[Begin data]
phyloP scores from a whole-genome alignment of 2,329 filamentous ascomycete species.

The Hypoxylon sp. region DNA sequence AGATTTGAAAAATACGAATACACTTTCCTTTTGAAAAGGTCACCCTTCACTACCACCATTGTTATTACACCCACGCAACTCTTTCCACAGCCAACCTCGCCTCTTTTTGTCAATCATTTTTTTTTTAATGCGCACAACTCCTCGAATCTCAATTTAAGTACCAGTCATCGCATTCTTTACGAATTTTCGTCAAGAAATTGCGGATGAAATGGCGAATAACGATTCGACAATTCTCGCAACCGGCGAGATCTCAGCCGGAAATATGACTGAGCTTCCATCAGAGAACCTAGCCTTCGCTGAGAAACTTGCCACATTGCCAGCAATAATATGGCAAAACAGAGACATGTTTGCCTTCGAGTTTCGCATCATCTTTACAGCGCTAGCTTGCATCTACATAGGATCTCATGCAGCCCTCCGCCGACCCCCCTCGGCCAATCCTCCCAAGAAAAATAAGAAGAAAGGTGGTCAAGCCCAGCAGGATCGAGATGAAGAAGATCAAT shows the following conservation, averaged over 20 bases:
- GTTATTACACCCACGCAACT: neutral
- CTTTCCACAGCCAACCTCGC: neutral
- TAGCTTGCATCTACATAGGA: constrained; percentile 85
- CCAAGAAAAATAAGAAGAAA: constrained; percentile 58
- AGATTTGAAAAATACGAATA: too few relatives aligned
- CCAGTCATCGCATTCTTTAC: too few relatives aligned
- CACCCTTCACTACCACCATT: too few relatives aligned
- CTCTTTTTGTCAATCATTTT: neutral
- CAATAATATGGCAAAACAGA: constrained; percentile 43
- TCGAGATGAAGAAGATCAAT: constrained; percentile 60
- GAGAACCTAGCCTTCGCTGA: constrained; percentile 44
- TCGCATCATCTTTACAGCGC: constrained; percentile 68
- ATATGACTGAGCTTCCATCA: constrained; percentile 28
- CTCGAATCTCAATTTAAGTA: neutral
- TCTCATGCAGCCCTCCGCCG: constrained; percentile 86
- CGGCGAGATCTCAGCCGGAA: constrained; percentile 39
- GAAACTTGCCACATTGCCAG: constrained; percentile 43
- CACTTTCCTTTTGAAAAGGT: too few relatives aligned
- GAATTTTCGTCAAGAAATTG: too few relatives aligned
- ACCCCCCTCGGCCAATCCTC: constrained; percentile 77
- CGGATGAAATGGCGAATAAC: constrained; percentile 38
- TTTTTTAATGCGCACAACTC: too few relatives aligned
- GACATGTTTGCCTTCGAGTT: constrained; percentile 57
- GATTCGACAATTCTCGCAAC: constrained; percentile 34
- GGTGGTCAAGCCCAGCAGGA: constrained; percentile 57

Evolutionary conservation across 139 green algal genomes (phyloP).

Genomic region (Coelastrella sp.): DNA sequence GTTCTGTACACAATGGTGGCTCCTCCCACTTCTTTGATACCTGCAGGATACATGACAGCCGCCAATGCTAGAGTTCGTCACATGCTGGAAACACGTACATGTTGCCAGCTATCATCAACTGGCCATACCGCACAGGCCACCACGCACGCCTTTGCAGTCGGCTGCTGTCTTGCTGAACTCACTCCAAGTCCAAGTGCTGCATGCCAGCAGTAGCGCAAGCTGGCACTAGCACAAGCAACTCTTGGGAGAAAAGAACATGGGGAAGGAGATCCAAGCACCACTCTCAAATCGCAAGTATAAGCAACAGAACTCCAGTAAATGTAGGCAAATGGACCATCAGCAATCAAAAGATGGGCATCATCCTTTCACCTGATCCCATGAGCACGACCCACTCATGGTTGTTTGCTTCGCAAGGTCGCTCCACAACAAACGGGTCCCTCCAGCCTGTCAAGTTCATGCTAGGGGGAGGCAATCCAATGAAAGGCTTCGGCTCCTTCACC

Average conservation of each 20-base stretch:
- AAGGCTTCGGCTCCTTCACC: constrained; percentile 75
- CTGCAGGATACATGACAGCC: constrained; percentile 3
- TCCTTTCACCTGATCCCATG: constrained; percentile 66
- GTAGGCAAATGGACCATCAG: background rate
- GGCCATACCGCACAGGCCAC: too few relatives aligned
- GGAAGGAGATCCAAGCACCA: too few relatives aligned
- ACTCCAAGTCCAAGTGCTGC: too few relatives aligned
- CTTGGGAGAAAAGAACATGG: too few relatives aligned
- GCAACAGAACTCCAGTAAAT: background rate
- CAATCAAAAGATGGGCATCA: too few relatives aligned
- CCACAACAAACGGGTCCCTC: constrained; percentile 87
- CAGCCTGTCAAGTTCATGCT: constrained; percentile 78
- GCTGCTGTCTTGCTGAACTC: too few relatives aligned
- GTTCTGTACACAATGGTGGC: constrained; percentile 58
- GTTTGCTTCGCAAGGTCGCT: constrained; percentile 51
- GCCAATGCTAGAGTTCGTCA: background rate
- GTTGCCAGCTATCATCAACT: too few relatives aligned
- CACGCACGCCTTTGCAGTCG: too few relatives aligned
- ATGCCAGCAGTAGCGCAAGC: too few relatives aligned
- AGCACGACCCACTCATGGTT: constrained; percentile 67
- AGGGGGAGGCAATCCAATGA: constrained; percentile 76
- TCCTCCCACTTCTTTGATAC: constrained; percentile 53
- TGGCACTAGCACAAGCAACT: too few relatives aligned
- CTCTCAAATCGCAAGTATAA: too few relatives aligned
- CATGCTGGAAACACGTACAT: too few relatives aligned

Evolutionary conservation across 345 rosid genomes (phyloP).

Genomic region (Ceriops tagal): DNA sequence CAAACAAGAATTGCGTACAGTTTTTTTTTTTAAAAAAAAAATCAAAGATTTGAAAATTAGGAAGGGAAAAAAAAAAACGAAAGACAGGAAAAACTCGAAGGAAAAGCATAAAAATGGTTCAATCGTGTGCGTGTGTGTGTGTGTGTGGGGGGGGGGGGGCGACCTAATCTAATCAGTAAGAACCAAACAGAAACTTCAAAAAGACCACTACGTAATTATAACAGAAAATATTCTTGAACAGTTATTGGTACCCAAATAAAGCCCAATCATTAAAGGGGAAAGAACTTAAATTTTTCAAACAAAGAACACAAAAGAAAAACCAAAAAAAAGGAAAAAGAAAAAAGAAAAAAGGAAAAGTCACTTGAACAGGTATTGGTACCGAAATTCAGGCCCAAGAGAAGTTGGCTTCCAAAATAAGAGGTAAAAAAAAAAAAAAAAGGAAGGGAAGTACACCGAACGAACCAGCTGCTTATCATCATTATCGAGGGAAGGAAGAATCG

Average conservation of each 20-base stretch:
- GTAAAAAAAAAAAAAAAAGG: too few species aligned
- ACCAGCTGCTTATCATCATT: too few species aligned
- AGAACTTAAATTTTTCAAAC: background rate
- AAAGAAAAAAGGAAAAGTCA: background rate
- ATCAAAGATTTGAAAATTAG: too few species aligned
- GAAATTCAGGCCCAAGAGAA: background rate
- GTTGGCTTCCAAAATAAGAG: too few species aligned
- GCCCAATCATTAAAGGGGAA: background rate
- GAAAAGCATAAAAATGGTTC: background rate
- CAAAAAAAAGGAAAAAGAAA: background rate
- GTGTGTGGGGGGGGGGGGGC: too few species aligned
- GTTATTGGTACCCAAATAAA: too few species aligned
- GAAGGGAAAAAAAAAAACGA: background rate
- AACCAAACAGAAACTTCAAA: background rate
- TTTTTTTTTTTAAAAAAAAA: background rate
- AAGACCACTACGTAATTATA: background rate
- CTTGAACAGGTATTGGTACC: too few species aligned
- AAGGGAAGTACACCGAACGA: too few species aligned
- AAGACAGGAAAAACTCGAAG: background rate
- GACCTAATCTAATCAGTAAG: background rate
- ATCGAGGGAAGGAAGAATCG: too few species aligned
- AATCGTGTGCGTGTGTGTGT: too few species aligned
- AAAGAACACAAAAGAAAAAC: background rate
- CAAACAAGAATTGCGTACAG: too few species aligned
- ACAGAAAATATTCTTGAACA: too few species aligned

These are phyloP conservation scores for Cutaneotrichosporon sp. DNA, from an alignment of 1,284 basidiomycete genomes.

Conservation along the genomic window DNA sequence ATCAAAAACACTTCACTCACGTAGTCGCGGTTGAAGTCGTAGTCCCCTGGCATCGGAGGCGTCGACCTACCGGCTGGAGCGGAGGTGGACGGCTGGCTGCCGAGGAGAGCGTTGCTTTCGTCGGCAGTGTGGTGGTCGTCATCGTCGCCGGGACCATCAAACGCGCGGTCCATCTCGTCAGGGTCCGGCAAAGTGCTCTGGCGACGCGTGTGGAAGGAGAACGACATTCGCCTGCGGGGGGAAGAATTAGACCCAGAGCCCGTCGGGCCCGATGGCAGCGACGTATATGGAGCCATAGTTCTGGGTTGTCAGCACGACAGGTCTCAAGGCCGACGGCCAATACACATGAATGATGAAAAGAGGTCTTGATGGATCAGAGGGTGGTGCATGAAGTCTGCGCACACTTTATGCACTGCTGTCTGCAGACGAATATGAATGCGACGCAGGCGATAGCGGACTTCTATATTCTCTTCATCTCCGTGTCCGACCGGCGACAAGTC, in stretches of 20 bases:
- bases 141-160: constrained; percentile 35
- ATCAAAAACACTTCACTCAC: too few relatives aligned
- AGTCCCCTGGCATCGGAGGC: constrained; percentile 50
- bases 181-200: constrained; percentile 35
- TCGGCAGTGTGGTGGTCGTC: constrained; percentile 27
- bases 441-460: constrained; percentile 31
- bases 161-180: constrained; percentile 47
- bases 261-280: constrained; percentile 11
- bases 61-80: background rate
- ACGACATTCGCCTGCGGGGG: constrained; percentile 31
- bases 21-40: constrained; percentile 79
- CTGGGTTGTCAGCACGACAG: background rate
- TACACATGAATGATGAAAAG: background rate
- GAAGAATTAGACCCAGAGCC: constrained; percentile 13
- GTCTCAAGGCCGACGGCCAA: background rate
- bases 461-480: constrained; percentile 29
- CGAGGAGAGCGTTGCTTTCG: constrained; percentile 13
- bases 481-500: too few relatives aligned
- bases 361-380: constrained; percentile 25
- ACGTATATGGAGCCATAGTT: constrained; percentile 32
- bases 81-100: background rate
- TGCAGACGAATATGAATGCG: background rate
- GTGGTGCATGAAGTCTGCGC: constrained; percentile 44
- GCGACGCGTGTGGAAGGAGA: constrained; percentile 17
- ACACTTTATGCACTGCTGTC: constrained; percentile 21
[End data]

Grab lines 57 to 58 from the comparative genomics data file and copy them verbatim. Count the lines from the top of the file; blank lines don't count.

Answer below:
Genomic region (Ceriops tagal): DNA sequence CAAACAAGAATTGCGTACAGTTTTTTTTTTTAAAAAAAAAATCAAAGATTTGAAAATTAGGAAGGGAAAAAAAAAAACGAAAGACAGGAAAAACTCGAAGGAAAAGCATAAAAATGGTTCAATCGTGTGCGTGTGTGTGTGTGTGTGGGGGGGGGGGGGCGACCTAATCTAATCAGTAAGAACCAAACAGAAACTTCAAAAAGACCACTACGTAATTATAACAGAAAATATTCTTGAACAGTTATTGGTACCCAAATAAAGCCCAATCATTAAAGGGGAAAGAACTTAAATTTTTCAAACAAAGAACACAAAAGAAAAACCAAAAAAAAGGAAAAAGAAAAAAGAAAAAAGGAAAAGTCACTTGAACAGGTATTGGTACCGAAATTCAGGCCCAAGAGAAGTTGGCTTCCAAAATAAGAGGTAAAAAAAAAAAAAAAAGGAAGGGAAGTACACCGAACGAACCAGCTGCTTATCATCATTATCGAGGGAAGGAAGAATCG

Average conservation of each 20-base stretch: